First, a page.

The events that took place in the passage we have heard from Matthew’s Gospel are part of the week that Jesus spent with the disciples in Jerusalem after his coming into the city riding on a donkey. Jesus had come to Jerusalem for a number of reasons. One of these reasons was to celebrate the Passover with his disciples. It was a common practice for people to come to Jerusalem – which was considered to be the spiritual centre of the people – to celebrate what was one of the most pivotal events in the history of the Jewish people and one which did more to heighten and deepen their relationship to the One who had revealed himself to Abraham, Isaac and Jacob. The God who had preserved the nation through so many trying periods in their history had done something beyond even their wildest imaginations. They had been delivered from the hand of an oppressor not by their strength or wisdom but by the strength and wisdom of the one they knew as the great “I AM” – the ground of all creation. Further they had been guided, nourished and strengthened through their time in the desert to be able to take hold of a land that was destined by their God to be their homeland – a place they could call their own and no longer be a people in someone else’s land.
And the people never forgot what that journey meant to those who were there. The memory of it would never pass from the collective memory of the people. But the law that was given to guide and direct the community life of the nation had fallen away. Time and again prophets came and resurrected the law and attempted to rekindle in the people not only a strong sense of their history with God but also their obligation through the covenant to honour that history with a conscious decision to heed the law and commandments of the One to whom they had pledged their allegiance.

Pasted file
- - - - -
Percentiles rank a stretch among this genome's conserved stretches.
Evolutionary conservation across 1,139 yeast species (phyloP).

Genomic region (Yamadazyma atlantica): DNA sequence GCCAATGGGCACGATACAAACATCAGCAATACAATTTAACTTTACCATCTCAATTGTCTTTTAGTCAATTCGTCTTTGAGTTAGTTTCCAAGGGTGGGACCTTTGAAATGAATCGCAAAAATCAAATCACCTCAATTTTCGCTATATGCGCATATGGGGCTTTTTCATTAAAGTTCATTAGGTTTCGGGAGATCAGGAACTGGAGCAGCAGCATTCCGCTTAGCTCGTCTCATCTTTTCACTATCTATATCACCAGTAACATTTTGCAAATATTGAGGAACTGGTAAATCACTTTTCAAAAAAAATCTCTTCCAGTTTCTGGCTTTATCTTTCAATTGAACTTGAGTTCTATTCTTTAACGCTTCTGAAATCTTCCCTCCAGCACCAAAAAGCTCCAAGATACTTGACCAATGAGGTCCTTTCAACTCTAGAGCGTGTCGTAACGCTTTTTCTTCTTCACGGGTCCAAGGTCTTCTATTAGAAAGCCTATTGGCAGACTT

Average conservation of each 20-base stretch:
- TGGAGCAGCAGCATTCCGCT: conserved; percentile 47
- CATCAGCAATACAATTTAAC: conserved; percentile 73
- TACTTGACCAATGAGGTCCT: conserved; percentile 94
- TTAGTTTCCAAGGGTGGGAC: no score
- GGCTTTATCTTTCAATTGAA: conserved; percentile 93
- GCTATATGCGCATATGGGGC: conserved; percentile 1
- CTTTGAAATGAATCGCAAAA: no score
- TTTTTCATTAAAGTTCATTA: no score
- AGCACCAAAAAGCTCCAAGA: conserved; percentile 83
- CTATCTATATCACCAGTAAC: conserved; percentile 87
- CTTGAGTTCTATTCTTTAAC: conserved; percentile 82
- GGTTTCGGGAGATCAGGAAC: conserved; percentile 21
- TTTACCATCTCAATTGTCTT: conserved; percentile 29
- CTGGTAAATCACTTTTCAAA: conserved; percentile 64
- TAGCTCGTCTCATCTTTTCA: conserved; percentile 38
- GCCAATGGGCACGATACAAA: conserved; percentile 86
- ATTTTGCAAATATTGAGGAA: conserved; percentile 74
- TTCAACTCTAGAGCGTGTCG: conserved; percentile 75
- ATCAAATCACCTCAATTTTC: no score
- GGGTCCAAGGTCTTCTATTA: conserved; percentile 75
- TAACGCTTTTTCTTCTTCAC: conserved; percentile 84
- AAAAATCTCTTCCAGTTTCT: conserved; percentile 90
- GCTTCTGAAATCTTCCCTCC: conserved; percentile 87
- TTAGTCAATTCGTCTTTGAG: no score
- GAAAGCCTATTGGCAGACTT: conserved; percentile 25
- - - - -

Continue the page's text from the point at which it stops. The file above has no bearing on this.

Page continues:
The time that Jesus spent in Jerusalem was spent mostly in the temple area. While there he interacted with the people, healing people and continuing to reinforce the message he had brought from the One who had been with the people throughout their long history on this earth. His presence was refreshing and life-giving to many but caused great concern to others. The Sadducees and Pharisees along with other leaders of the Jewish people were still unsure of Jesus. And even though Jesus ever gave answers that should have satisfied them, they remained unconvinced. In the minds of the leaders God had appeared to be silent for so long. In fact it is recorded that a significant gap of time had occurred between the last recognized prophet and the time in which Jesus lived on this earth.
It was no doubt puzzling to the leaders that after such a long gap, there could be such a tremendous outpouring of healing and teaching unlike they the people had experienced for more than 200 years – the equivalent of 10 generations. And as much as they tested and retested Jesus to determine if the truth was truly in him and to discern whether or not this person was indeed first a prophet from God – if not God himself – they remained sceptical. But they could not find any fault with his answers.